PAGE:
SAN JOSE, Calif. (KGO) -- Crews in San Jose began dismantling what many believed was the largest homeless encampment in the country.
Residents of The Jungle were forced out of their makeshift homes.
Alongside Coyote Creek, it's been known as The Jungle for years - the Bay Area's most notorious homeless camp.
"We're just like a family, you know. We argue, we fight, we love each other at the end of the night. You know what I mean," former Jungle resident Tracy Sanchez said.
It was eviction day on Thursday. A family of nearly 200 is now all going their separate ways.
"I feel lost because I'm not going to see these people again. Kind of like my neighborhood, so I don't know. It's hard to feel right now," Troy Field said.
Citing unsanitary conditions, city officials say shutting down the camp was a matter of public safety.
Their attention now shifts to finding these people a new place to live.
"For this project, we've decided we should put a housing-first approach on it. We've housed 144 people out at this site. We've got another 55 ready to move into housing," San Jose Homeless Response Manager Ray Bramson said.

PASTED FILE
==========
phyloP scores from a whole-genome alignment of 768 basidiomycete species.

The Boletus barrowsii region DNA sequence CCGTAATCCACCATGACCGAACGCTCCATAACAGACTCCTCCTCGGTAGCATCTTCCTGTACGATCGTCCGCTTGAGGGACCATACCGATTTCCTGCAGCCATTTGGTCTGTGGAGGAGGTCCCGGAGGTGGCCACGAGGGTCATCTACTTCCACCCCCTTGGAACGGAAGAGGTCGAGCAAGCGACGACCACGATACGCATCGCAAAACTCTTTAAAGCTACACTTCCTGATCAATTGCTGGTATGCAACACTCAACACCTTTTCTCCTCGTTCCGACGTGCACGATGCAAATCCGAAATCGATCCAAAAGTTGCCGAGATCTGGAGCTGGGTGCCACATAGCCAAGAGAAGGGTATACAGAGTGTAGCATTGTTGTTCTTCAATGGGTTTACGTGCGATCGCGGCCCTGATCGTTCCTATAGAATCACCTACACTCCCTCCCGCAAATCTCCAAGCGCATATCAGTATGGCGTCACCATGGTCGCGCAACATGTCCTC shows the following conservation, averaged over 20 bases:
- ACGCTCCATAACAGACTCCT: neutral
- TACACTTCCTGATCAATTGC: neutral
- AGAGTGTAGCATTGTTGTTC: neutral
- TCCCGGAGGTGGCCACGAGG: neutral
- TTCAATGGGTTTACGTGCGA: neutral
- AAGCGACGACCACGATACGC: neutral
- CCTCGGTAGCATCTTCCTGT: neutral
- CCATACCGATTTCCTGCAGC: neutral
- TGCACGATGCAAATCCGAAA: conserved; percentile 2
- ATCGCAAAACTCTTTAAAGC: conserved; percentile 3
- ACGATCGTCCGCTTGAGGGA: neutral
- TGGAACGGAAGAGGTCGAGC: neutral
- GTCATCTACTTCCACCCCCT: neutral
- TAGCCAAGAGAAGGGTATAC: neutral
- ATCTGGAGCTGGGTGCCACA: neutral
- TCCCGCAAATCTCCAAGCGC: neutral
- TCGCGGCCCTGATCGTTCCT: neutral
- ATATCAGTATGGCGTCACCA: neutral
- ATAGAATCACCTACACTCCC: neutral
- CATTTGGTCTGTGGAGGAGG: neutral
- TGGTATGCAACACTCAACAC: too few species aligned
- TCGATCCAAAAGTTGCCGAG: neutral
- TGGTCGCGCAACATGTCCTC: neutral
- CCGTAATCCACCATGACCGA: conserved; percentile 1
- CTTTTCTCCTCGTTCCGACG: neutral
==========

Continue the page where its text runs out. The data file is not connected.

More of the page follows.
Earlier Thursday afternoon, dozens of workers in white suits roamed the grounds.
The city and the Santa Clara Valley Water District expect to spend nearly $500,000 on clean up. Officials say it could take up to two weeks to clear out the mess.
An inside look at the camp shows just how much trash has built up over time. Crews have a lot of work ahead of them.
For now, residents are unsure of what their future holds.
"A lot of us are scared and confused. We don't know where to go, we don't know what to do," Sanchez said.
Advocates hope that others aren't lost in the mix.
"It's our human duty to help these people so that they can help themselves eventually. We shouldn't give up hope. We shouldn't give up hope at all," homeless advocate Mehdi Nehawandian said.